The circuit currently has 330 Ohm resistor for all the bridges - but I will change this to Rik's suggestion of R/2 setup where each resistor is half its neighbor.  This should allow for a binary step through a full 64 different speed values.  Since I did not have the full resistor set the different values I can get with a 330 are as follows:

dio line - ohms
d0 - 330
d1 - 165
d2 - 110
d3 - 82.5
d4 - 66
d5 - 55



Yeah I know its messy - but it's a prototype :P

Circuit Diagram



I did not reach 100% duty cycle - but I think I should be able to get it when I have lower resistor values.


Here are some of the results:

d0 high - 330 ohms


d0 & d1 high 165 ohms


all on 55 ohms




1. find other resistor values beside 330 so I can get 100% duty cycle when all inputs are high
2. connect the input to one of the large drive motors on loki
3. work on the web interface motor module to accept a speed value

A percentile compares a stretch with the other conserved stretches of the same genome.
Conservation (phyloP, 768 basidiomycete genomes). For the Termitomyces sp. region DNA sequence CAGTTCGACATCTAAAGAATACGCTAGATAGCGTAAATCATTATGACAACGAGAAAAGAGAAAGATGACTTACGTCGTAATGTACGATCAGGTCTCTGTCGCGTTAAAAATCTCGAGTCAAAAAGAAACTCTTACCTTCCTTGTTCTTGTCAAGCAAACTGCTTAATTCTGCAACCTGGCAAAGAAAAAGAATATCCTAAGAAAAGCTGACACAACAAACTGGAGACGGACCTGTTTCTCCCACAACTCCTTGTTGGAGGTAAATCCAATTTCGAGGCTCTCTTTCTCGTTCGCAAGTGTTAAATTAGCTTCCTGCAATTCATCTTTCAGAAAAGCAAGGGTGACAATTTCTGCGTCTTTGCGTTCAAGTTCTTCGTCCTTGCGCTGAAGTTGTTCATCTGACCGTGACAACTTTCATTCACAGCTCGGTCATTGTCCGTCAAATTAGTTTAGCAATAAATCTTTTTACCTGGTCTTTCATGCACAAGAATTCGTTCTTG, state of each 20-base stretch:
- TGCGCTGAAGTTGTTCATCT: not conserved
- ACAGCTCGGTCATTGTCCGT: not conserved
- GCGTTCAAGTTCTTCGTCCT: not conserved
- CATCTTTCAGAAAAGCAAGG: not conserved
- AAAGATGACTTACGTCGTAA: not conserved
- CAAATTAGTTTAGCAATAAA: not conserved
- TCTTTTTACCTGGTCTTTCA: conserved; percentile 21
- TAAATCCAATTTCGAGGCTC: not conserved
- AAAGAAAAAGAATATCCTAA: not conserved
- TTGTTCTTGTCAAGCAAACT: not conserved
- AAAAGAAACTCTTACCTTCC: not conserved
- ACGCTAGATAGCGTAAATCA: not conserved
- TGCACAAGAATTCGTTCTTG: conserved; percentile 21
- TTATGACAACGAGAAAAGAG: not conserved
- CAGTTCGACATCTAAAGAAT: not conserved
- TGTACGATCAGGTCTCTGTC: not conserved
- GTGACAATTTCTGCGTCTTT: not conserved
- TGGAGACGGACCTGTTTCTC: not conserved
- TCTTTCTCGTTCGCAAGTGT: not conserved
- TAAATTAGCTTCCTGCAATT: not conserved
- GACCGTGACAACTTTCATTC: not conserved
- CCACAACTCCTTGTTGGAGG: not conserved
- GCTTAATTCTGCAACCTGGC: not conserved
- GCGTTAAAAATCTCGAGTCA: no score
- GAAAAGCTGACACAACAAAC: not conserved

UPDATE 20081008

 DRAT DRAT DRAT DRAT DRAT !   I connected the large motors to the speed controller and all was working fairly well.  With 7 speed control positions using 6 x 330 ohm resistors. When all the DIO ports were off there was still an irratating noise of the PWM.  I wanted to see if I could turn this off completely.  Unfortunately, I continued to experiment with the large motors - when I was going through a sequence of turning 100% duty cycle off, the H-bridge fried.  And it looks like this time it took the computer with it.  Yes, I know I should have them completely electrically isolated with opto-couplers,  but I wanted to have the computers battery charged by the wheelchair charger.  It was my intention to have a relay in the system which would connect the two power systems together only when charging... but now I will suffer for charging ahead.. DRAT!  I have not yet assesed all the damage, the computer does not boot, I'm hoping i can re-initialize the bios - or at the least the CPU or memory is still good.  Did is say DRAT?